Gay GOP Group Splinters: Conservatives Exit Log Cabin

by Steve Weinstein

EDGE Media Network Contributor

Wednesday April 15, 2009

The medieval academics are famous for arguing how many angels could dance on the head of a pin. A more pressing political question is how many national organizations can be formed from the ranks of gay Republicans.

The current answer is two, as a group of conservatives break off from the venerable Log Cabin Republicans to form GOProud. The new group's leaders complain that the Log Cabins are too liberal, which will probably come as a surprise to many observers.

As reported by the Washington Times, the group's head, Jimmy LaSalvia, was the Log Cabin policy director. He praises Log Cabin's work on the local level, but believes it has lost its way on the national front.

"Our country is in transition, our party certainly is in transition, and there is no place at the table at the moment for gay conservatives," LaSalvia said. "We are seeking to fill that void."

Also joining the nascent group is Chris Barron, who is well known on the national stage as the long-time political director for Log Cabin. The group is announcing its formation just as the Log Cabins descend on Washington for a convention.

The meeting comes at a critical time for the older group. Former head Patrick Sammon left back in January, and, according to the Washington Blade, the group has had no paid staffers since then. The Blade had a scoop when it earlier reported that Democratic donor Tim Gill was the real power behind the scenes, with a $250,000 annual gift each of the past two years--fully one-third of the operating budget.

Log Cabin has had a rocky relationship with the party it embraces. Bob Dole famously gave back a small donation to his campaign--and later expressed regrets for having done so. George W. Bush met with gay Republicans in Texas. And more recently, a group of GOP honchos headed by Sen. Arlen Spector of Pennsylvania have openly courted gay Republicans.

George W. Bush's vice-president, Dick Chaney, has an openly lesbian daughter. He refused any suggestions that he disavow her relationship with her partner. When the couple had a child, he and his wife proudly posed with their grandchild.

More recently, Meghan McCain, the daughter of the 2008 candidate for president, has made gay rights and specifically gay marriage a personal cause. Citing the widening generation gap between older and younger Republicans, McCain has been very vocal in insisting that the GOP will go the way of the Whigs if it doesn't modify positions on social issues.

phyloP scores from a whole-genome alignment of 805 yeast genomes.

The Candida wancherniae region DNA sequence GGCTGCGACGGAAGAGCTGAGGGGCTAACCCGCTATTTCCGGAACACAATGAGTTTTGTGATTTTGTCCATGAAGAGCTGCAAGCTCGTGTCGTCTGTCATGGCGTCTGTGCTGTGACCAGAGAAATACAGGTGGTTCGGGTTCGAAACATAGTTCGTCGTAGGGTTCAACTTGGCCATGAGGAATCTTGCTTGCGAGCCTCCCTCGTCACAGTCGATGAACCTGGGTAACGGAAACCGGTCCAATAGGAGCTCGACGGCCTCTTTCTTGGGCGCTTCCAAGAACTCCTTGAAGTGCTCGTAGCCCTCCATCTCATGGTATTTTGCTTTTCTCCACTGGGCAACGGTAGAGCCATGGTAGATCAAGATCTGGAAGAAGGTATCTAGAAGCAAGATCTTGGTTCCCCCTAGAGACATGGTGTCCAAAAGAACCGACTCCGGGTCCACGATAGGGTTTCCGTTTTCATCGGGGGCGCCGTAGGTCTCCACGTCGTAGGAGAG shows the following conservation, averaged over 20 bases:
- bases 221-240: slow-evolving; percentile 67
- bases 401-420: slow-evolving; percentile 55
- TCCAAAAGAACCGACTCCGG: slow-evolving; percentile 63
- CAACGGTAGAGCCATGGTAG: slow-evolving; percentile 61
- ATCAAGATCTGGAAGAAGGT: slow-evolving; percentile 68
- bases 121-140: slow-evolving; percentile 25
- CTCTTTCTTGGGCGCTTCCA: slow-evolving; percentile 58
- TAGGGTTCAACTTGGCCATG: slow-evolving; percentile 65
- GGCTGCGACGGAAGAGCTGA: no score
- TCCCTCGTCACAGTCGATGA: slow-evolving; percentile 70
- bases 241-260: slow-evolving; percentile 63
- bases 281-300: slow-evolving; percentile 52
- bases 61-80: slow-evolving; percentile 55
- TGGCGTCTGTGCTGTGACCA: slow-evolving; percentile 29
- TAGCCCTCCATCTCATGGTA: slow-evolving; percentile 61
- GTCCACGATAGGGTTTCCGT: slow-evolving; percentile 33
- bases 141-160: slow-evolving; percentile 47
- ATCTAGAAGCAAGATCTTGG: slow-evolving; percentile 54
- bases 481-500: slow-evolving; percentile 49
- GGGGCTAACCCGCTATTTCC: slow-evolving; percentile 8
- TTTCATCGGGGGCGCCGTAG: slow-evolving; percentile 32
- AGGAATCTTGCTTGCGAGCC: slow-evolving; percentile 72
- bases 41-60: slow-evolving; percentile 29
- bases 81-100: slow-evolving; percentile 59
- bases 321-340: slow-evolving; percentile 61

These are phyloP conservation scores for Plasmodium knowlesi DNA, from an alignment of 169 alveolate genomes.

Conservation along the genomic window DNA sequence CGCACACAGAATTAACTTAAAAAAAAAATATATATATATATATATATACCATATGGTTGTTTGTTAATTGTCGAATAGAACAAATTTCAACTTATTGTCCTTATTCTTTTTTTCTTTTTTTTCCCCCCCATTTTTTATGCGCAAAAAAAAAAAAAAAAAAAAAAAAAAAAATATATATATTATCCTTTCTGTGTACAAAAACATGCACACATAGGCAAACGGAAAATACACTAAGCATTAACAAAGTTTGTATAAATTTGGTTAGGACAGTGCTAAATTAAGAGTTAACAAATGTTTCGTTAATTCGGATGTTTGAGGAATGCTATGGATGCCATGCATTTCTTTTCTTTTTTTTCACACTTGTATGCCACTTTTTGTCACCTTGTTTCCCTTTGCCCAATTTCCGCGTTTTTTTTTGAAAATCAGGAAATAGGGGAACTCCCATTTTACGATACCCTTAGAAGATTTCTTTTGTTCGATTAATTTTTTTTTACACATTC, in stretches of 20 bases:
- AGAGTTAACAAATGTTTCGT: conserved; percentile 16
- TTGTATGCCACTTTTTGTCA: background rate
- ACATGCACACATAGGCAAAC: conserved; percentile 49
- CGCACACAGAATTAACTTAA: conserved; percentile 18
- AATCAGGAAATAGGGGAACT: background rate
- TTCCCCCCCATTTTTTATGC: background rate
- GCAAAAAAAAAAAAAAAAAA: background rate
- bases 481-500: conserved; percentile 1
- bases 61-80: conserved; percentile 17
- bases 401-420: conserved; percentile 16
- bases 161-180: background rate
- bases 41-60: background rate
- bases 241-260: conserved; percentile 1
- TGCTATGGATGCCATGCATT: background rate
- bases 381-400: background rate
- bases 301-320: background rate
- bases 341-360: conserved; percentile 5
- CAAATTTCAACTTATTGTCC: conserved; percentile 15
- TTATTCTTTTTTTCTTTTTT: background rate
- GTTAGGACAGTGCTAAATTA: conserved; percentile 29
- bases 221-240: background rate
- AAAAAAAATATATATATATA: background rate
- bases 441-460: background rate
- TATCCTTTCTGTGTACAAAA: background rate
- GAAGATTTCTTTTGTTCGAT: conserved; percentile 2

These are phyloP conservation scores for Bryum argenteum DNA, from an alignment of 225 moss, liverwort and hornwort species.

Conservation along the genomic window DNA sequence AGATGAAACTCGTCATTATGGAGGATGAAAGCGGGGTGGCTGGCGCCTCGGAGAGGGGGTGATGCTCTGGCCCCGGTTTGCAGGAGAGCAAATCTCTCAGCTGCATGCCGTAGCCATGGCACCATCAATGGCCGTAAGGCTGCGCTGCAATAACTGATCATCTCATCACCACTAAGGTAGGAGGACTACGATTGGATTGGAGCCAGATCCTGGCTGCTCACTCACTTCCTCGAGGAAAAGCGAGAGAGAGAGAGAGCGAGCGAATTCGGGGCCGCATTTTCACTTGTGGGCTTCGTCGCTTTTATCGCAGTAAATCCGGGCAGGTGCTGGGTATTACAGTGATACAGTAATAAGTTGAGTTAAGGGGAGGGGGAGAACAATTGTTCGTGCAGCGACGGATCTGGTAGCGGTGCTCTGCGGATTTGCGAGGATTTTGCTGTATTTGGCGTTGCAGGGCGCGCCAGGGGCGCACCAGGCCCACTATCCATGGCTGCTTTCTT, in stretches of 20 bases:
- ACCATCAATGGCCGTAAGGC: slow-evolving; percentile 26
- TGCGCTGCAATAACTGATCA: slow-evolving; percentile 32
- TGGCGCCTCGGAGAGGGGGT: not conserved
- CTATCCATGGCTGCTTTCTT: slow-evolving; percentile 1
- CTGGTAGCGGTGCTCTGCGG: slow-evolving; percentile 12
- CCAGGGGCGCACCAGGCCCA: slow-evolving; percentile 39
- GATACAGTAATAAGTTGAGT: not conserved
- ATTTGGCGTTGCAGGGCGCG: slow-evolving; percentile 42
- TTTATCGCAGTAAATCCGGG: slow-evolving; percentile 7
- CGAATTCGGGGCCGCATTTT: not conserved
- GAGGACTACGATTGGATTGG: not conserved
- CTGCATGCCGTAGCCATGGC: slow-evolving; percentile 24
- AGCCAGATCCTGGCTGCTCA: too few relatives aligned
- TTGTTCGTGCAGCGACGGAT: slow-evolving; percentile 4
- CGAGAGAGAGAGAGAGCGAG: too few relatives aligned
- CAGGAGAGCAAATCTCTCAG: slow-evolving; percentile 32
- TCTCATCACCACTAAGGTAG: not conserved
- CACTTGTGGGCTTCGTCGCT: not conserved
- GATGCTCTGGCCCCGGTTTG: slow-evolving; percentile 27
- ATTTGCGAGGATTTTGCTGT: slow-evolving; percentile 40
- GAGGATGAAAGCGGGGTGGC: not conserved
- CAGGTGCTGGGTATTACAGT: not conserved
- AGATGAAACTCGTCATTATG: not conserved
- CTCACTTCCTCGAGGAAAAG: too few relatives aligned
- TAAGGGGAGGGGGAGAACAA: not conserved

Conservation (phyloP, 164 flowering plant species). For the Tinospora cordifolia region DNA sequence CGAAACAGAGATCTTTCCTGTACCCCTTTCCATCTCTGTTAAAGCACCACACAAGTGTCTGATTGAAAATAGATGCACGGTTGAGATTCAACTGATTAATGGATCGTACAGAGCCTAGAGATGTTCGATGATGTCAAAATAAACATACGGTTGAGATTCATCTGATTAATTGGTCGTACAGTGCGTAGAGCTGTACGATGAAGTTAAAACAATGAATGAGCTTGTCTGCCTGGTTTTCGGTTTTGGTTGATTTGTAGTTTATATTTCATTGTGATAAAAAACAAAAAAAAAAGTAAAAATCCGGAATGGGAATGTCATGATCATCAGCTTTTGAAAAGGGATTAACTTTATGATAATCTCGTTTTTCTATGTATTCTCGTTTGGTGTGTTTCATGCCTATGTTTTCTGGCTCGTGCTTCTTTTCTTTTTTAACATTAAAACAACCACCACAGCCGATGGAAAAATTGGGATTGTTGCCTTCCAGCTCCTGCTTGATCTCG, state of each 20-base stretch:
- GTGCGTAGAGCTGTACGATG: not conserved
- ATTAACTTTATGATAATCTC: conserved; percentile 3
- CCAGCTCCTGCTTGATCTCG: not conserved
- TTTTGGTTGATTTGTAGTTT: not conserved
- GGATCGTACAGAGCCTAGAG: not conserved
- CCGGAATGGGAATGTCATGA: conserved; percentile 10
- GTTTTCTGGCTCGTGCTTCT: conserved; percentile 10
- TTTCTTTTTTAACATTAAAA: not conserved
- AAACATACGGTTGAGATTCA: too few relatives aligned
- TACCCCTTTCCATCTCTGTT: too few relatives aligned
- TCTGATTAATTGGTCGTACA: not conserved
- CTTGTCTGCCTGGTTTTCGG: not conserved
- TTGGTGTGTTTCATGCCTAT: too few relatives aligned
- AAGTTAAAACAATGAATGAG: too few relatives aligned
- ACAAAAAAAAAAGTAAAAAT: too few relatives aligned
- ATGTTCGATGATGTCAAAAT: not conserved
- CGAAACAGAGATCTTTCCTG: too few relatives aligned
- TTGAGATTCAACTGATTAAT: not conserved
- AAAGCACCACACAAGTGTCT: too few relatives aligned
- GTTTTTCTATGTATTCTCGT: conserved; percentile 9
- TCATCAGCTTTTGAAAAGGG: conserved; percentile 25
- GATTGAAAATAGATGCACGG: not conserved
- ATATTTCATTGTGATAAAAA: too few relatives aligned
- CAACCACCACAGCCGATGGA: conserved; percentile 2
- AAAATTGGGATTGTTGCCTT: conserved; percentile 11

McCain was scheduled to address the Log Cabins. Her position is bolstered by a report on that shows a huge rift between the two great social issues of the day.

On the subject of abortion, young conservatives pretty much agree with their parents. But when it comes to gay marriage, there's a gap of 20 percent between them--a gap that's growing, according to pollsters.

"Whether the Republican Party amends its actual policy stance on gay marriage or whether it simply makes efforts to be more tolerant and inclusive of homosexuals generally, the Republican Party cannot ignore the vast differences in public opinion between young and old voters on the issue," the article concludes. "This difference certainly presents a serious challenge to the party's long-term ability to swell its ranks among young voters."

The authors of "Culture War?: The Myth of a Polarized America" put it even more starkly: "If the commandants on the 'orthodox' side hope to win a culture war over homosexuality, they had better do it soon; their potential ranks are being thinned by mortality."

Steve Weinstein has been a regular correspondent for the International Herald Tribune, the Advocate, the Village Voice and Out. He has been covering the AIDS crisis since the early '80s, when he began his career. He is the author of "The Q Guide to Fire Island" (Alyson, 2007).